Plan a visit to a wetlands soon, you may be surprised at how beautiful they are!
For more than 25 years, February 2nd has been designated as World Wetlands Day. Wetlands are under-appreciated in many areas. First we have to drain the swamps, is still a common approach to development in many areas. This approach, of course, is actually a bad idea, a very bad idea, since wetlands, besides being important to the species that live there, are important groundwater recharge areas.
World Wetlands Day 2010: “Wetlands, Biodiversity and Climate Change” stresses the fact that caring for wetlands is a part of the solution to climate change with the slogan: “Caring for wetlands — an answer to climate change.”
Wetlands are vulnerable to human-induced climate change but, if managed well, they also play a role in its mitigation. These habitats will also be important in helping humans to adapt to climate change through their critical role in ensuring water and food security.
On 2 February 1971, the “Ramsar Convention on Wetlands” was adopted in the Iranian city of Ramsar to provide the framework for national action and international cooperation for the conservation and wise use of wetlands.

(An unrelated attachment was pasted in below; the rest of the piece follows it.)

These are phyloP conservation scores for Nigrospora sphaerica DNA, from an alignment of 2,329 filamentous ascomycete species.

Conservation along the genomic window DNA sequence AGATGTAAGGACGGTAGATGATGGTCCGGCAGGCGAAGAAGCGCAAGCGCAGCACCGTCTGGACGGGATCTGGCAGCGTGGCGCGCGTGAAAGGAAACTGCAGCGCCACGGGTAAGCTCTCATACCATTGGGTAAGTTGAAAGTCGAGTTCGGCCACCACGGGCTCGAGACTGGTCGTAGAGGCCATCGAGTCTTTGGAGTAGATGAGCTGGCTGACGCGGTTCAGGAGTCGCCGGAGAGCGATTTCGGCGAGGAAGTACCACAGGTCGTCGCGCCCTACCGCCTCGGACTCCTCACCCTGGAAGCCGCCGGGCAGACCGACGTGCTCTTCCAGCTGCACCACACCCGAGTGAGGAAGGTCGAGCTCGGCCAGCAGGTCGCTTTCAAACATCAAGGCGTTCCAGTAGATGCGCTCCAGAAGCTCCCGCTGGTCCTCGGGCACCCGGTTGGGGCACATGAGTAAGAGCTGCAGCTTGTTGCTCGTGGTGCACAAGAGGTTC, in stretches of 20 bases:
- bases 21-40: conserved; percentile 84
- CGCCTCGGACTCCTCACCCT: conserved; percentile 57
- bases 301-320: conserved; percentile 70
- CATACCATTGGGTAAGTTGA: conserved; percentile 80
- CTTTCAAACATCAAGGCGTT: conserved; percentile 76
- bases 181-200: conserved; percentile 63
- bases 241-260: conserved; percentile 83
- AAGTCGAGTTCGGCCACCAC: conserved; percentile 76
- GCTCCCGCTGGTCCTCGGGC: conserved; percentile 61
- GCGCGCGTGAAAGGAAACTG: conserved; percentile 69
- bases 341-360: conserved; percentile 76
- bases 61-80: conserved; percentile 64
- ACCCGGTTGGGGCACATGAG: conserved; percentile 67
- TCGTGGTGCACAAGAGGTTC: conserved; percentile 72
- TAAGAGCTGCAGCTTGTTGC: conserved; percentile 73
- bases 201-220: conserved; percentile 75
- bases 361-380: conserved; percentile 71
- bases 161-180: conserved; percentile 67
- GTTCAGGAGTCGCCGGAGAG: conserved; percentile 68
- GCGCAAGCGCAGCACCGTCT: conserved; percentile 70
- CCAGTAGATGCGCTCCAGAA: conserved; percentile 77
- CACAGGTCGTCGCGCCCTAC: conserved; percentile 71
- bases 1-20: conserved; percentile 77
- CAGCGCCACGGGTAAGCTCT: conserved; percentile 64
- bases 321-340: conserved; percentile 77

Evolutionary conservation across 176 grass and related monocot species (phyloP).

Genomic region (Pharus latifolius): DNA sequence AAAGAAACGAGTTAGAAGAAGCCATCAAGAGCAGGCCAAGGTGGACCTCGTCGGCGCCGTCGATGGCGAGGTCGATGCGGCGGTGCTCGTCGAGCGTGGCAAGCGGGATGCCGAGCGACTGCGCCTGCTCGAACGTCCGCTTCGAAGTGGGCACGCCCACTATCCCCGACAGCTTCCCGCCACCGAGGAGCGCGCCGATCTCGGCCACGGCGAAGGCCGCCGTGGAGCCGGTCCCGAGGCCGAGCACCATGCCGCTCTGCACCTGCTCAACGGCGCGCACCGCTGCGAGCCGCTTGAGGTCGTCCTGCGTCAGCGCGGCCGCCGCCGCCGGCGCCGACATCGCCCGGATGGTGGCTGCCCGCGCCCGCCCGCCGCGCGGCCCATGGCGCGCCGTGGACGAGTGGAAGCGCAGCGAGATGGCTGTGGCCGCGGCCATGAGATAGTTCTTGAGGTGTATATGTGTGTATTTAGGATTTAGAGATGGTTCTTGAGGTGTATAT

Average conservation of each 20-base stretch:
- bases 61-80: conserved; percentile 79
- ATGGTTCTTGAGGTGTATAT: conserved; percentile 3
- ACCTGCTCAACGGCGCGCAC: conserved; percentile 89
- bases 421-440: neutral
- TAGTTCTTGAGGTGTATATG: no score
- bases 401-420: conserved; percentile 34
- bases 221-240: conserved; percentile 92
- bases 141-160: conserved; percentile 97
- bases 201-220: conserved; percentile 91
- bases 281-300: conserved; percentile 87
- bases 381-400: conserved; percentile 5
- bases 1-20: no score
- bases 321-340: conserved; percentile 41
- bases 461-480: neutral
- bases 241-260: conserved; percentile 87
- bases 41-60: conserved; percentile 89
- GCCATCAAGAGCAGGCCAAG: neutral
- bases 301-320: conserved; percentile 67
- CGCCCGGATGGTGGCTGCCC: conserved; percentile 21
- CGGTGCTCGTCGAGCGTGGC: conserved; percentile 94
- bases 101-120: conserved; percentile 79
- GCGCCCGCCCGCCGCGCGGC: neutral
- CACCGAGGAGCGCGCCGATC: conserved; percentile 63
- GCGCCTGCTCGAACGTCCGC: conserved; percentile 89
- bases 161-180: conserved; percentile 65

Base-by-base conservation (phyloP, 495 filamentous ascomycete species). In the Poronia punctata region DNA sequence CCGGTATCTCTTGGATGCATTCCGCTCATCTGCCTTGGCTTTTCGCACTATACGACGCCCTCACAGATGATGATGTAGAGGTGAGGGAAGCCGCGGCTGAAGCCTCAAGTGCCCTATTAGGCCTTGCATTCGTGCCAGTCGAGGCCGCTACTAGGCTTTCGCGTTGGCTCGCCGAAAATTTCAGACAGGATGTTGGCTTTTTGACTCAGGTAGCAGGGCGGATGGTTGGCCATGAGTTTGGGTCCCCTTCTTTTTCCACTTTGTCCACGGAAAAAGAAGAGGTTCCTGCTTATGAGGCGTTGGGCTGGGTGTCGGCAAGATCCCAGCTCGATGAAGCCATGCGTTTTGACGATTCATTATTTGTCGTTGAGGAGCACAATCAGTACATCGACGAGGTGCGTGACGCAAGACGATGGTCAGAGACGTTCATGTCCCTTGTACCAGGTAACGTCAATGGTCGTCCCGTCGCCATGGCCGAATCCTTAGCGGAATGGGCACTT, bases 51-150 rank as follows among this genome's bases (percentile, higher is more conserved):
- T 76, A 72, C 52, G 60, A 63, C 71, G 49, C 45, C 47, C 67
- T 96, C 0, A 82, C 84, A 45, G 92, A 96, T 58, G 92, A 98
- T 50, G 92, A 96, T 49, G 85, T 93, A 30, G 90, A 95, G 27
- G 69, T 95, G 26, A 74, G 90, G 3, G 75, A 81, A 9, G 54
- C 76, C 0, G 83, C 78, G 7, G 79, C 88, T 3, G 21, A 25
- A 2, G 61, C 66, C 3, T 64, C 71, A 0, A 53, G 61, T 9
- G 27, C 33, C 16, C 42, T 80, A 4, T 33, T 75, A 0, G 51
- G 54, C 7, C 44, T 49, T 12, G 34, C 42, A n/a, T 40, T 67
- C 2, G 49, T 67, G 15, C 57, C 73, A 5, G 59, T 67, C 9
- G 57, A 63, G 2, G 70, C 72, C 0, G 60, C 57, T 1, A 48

Carrying out this complex and challenging task requires that all bodies involved in implementing the convention have up-to-date and reliable information to understand wetland areas better, complete national inventories, perform monitoring activities, carry out assessments and put appropriate management plans in practice.
“Earth observation is playing an increasingly important role in the inventory, assessment, monitoring and management of wetlands,” said Nick Davidson, Deputy Secretary General of the Ramsar Convention.
“We are highly appreciative of the support of ESA, especially through its GlobWetland initiative, and congratulate ESA on the launch of the GlobWetland II project which will not only help increase the capacity of a number of Mediterranean countries to achieve the wise use of wetlands and manage their Ramsar sites but will also contribute to informing the work of the Convention’s Scientific & Technical Review Panel in developing a G-WOS partnership for assessing and reporting on the status and trends of wetlands.”
GlobWetland II aims to develop a G-WOS pilot information system to produce a number of wetland-related geo-information maps and indicators over 200 wetland sites and surrounding areas for different points in time. The geographical regions covered will be the coastal catchment areas of the southern and eastern part of the Mediterranean basin, extending from Morocco to Turkey.
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